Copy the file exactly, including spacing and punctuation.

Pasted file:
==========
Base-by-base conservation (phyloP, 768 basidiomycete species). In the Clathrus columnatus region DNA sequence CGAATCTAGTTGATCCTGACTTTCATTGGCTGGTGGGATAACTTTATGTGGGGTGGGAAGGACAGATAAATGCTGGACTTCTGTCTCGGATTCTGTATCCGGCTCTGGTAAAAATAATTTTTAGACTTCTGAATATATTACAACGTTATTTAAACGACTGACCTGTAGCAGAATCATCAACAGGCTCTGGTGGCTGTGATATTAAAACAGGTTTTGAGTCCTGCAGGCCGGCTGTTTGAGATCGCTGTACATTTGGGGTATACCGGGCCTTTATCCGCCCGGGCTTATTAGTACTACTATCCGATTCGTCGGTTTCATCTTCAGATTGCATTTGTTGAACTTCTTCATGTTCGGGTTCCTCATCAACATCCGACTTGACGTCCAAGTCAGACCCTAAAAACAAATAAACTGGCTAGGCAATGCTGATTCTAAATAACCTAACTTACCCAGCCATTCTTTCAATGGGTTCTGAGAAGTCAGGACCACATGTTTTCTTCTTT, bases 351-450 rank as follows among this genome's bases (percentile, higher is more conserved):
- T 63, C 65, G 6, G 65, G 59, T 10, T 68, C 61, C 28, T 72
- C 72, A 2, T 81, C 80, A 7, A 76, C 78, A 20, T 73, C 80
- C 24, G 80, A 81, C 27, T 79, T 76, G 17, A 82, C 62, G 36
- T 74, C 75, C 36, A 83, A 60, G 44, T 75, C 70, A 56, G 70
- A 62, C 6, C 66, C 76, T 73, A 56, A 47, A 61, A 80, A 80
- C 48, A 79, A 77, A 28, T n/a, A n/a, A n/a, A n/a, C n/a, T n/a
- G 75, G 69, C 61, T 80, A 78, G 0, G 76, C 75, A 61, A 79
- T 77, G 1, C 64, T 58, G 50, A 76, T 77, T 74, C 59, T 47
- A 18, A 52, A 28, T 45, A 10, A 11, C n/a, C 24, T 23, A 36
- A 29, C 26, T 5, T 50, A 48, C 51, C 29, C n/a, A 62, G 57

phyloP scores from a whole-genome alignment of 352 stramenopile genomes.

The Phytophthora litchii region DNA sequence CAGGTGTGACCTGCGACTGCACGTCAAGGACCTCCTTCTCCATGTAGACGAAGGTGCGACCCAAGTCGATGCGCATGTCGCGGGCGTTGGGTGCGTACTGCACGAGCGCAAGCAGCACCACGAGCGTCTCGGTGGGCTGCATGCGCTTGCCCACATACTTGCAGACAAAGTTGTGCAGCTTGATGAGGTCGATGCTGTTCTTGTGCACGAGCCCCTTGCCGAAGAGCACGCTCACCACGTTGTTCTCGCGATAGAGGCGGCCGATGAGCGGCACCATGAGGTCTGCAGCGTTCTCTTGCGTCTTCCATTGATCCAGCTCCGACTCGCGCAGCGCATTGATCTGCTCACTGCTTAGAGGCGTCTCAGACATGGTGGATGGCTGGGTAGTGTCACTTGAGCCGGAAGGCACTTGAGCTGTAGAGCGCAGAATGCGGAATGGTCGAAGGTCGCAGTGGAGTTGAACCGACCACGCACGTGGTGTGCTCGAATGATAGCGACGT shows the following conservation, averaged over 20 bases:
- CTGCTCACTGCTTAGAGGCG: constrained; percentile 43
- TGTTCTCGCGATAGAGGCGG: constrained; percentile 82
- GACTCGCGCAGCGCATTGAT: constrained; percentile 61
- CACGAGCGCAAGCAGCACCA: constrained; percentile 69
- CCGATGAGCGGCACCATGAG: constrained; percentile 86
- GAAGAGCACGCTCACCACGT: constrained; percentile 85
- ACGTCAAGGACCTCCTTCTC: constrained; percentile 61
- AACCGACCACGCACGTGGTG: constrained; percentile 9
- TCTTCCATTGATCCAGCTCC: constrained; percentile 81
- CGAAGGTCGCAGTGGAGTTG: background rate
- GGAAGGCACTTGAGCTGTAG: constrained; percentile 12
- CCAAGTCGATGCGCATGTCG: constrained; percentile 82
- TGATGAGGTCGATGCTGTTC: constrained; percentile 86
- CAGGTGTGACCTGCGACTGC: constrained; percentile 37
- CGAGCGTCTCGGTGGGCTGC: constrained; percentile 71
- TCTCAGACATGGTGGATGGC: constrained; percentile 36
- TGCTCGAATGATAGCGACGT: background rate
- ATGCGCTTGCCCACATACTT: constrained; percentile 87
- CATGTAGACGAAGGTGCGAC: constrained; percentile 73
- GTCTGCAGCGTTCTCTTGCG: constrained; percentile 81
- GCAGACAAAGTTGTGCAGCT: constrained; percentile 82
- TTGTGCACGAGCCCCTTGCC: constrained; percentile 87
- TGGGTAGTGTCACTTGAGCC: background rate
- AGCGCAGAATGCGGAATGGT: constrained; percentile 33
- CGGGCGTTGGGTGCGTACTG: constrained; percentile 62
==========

Base-by-base conservation (phyloP, 768 basidiomycete species). In the Clathrus columnatus region DNA sequence CGAATCTAGTTGATCCTGACTTTCATTGGCTGGTGGGATAACTTTATGTGGGGTGGGAAGGACAGATAAATGCTGGACTTCTGTCTCGGATTCTGTATCCGGCTCTGGTAAAAATAATTTTTAGACTTCTGAATATATTACAACGTTATTTAAACGACTGACCTGTAGCAGAATCATCAACAGGCTCTGGTGGCTGTGATATTAAAACAGGTTTTGAGTCCTGCAGGCCGGCTGTTTGAGATCGCTGTACATTTGGGGTATACCGGGCCTTTATCCGCCCGGGCTTATTAGTACTACTATCCGATTCGTCGGTTTCATCTTCAGATTGCATTTGTTGAACTTCTTCATGTTCGGGTTCCTCATCAACATCCGACTTGACGTCCAAGTCAGACCCTAAAAACAAATAAACTGGCTAGGCAATGCTGATTCTAAATAACCTAACTTACCCAGCCATTCTTTCAATGGGTTCTGAGAAGTCAGGACCACATGTTTTCTTCTTT, bases 351-450 rank as follows among this genome's bases (percentile, higher is more conserved):
- T 63, C 65, G 6, G 65, G 59, T 10, T 68, C 61, C 28, T 72
- C 72, A 2, T 81, C 80, A 7, A 76, C 78, A 20, T 73, C 80
- C 24, G 80, A 81, C 27, T 79, T 76, G 17, A 82, C 62, G 36
- T 74, C 75, C 36, A 83, A 60, G 44, T 75, C 70, A 56, G 70
- A 62, C 6, C 66, C 76, T 73, A 56, A 47, A 61, A 80, A 80
- C 48, A 79, A 77, A 28, T n/a, A n/a, A n/a, A n/a, C n/a, T n/a
- G 75, G 69, C 61, T 80, A 78, G 0, G 76, C 75, A 61, A 79
- T 77, G 1, C 64, T 58, G 50, A 76, T 77, T 74, C 59, T 47
- A 18, A 52, A 28, T 45, A 10, A 11, C n/a, C 24, T 23, A 36
- A 29, C 26, T 5, T 50, A 48, C 51, C 29, C n/a, A 62, G 57

phyloP scores from a whole-genome alignment of 352 stramenopile genomes.

The Phytophthora litchii region DNA sequence CAGGTGTGACCTGCGACTGCACGTCAAGGACCTCCTTCTCCATGTAGACGAAGGTGCGACCCAAGTCGATGCGCATGTCGCGGGCGTTGGGTGCGTACTGCACGAGCGCAAGCAGCACCACGAGCGTCTCGGTGGGCTGCATGCGCTTGCCCACATACTTGCAGACAAAGTTGTGCAGCTTGATGAGGTCGATGCTGTTCTTGTGCACGAGCCCCTTGCCGAAGAGCACGCTCACCACGTTGTTCTCGCGATAGAGGCGGCCGATGAGCGGCACCATGAGGTCTGCAGCGTTCTCTTGCGTCTTCCATTGATCCAGCTCCGACTCGCGCAGCGCATTGATCTGCTCACTGCTTAGAGGCGTCTCAGACATGGTGGATGGCTGGGTAGTGTCACTTGAGCCGGAAGGCACTTGAGCTGTAGAGCGCAGAATGCGGAATGGTCGAAGGTCGCAGTGGAGTTGAACCGACCACGCACGTGGTGTGCTCGAATGATAGCGACGT shows the following conservation, averaged over 20 bases:
- CTGCTCACTGCTTAGAGGCG: constrained; percentile 43
- TGTTCTCGCGATAGAGGCGG: constrained; percentile 82
- GACTCGCGCAGCGCATTGAT: constrained; percentile 61
- CACGAGCGCAAGCAGCACCA: constrained; percentile 69
- CCGATGAGCGGCACCATGAG: constrained; percentile 86
- GAAGAGCACGCTCACCACGT: constrained; percentile 85
- ACGTCAAGGACCTCCTTCTC: constrained; percentile 61
- AACCGACCACGCACGTGGTG: constrained; percentile 9
- TCTTCCATTGATCCAGCTCC: constrained; percentile 81
- CGAAGGTCGCAGTGGAGTTG: background rate
- GGAAGGCACTTGAGCTGTAG: constrained; percentile 12
- CCAAGTCGATGCGCATGTCG: constrained; percentile 82
- TGATGAGGTCGATGCTGTTC: constrained; percentile 86
- CAGGTGTGACCTGCGACTGC: constrained; percentile 37
- CGAGCGTCTCGGTGGGCTGC: constrained; percentile 71
- TCTCAGACATGGTGGATGGC: constrained; percentile 36
- TGCTCGAATGATAGCGACGT: background rate
- ATGCGCTTGCCCACATACTT: constrained; percentile 87
- CATGTAGACGAAGGTGCGAC: constrained; percentile 73
- GTCTGCAGCGTTCTCTTGCG: constrained; percentile 81
- GCAGACAAAGTTGTGCAGCT: constrained; percentile 82
- TTGTGCACGAGCCCCTTGCC: constrained; percentile 87
- TGGGTAGTGTCACTTGAGCC: background rate
- AGCGCAGAATGCGGAATGGT: constrained; percentile 33
- CGGGCGTTGGGTGCGTACTG: constrained; percentile 62